Federal courts are courts of limited jurisdiction, having subject-matter jurisdiction only over matters authorized by the Constitution and Congress. U.S. Const. art. III, § 2, cl. 1; e.g., Kokkonen v. Guardian Life Ins. Co. of Am., 511 U.S. 375, 377 (1994). A suit filed in state court may be removed to federal court if the federal court would have had original jurisdiction over the suit at commencement of the action. 28 U.S.C. § 1441(a). However, courts strictly construe the removal statute against removal jurisdiction, and “[f]ederal jurisdiction must be rejected if there is any doubt as to the right of removal in the first instance.” Gaus v. Miles, Inc., 980 F.2d 564, 566 (9th Cir. 1992) (emphasis added). The party seeking removal bears the burden of establishing federal jurisdiction. Durham v. Lockheed Martin Corp., 445 F.3d 1247, 1252 (9th Cir. 2006).

         To establish subject matter jurisdiction pursuant to diversity of citizenship under § 1332(a), the party asserting jurisdiction must show: (1) complete diversity of citizenship among opposing parties and (2) an amount in controversy exceeding $75, 000. 28 U.S.C. § 1332(a). Where it is not facially evident from the complaint that $75, 000 was in controversy at the time of removal, a defendant seeking removal must prove, by a preponderance of the evidence, that the amount in controversy requirement is met. Valdez v. Allstate Ins. Co., 372 F.3d 1115, 1117 (9th Cir. 2004).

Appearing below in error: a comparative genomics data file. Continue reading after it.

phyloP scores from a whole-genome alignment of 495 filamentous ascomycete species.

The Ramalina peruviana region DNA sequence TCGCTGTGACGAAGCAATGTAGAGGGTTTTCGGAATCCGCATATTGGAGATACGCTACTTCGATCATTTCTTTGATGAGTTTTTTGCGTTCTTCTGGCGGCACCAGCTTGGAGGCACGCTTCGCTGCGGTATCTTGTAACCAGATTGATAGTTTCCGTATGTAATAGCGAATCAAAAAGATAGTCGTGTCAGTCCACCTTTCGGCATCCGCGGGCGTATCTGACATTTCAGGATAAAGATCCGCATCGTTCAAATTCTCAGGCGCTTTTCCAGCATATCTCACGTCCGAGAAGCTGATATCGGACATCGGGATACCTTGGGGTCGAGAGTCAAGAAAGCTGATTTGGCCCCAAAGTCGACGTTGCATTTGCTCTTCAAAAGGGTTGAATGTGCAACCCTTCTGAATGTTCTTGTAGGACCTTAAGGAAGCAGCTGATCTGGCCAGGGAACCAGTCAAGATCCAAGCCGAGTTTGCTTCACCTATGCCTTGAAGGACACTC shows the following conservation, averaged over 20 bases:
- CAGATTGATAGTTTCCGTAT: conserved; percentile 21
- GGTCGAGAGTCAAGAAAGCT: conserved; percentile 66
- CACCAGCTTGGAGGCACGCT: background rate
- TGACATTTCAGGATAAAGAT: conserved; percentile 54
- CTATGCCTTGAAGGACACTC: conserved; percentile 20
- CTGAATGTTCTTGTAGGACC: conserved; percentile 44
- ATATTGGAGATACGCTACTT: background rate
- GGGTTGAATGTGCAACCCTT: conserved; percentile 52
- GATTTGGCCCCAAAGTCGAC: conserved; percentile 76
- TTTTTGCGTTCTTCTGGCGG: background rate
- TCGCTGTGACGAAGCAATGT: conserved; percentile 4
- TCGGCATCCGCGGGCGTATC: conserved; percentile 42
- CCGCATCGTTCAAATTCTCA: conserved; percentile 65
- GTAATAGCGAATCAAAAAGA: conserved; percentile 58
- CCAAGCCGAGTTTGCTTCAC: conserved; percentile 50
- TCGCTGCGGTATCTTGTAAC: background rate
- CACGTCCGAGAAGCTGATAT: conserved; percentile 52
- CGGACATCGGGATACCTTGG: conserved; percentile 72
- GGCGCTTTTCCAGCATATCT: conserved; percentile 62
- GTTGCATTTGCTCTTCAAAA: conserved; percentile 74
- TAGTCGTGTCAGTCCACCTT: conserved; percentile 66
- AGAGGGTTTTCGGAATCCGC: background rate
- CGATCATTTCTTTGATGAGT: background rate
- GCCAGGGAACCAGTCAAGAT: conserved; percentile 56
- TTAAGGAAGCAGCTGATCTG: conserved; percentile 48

Under a preponderance of the evidence standard, a removing defendant must “provide evidence establishing that it is ‘more likely than not' that the amount in controversy exceeds” the jurisdictional minimum. Id. at 1117 (citations omitted). As to the kind of evidence that may be considered, the Ninth Circuit has adopted the “practice of considering facts presented in the removal petition as well as any ‘summary-judgment-type evidence relevant to the amount in controversy at the time of removal.'” Matheson v. Progressive Specialty Ins. Co., 319 F.3d 1089, 1090 (9th Cir. 2003) (quoting Singer v. State Farm Mut. Auto. Ins. Co., 116 F.3d 373, 377 (9th Cir. 1997)). Conclusory allegations are insufficient. Matheson, 319 F.3d at 1090 (citation omitted).

         IV. DISCUSSION

         Plaintiff does not request a specific amount of damages in the Complaint. (See generally ECF No. 3-1.) Thus, Defendants must prove, by a preponderance of the evidence, that the amount in controversy requirement is satisfied. Valdez, 372 F.3d at 1117. Defendants have not made this showing. Defendants argue that the amount in controversy exceeds $75, 000 based on (1) the amount Plaintiff has already paid for her timeshare ($13, 962.72); (2) the remaining principal and interest on Plaintiff's loan ($19, 346.04); (3) future maintenance fees for the timeshare ($4, 442.04); (4) punitive damages; (5) attorneys' fees between $35, 000 and $70, 000; and (6) treble damages and civil penalties. (ECF No. 14 at 3-8.) The Court finds that the amount in controversy consists of the first three amounts plus Defendants' low-end estimate of ...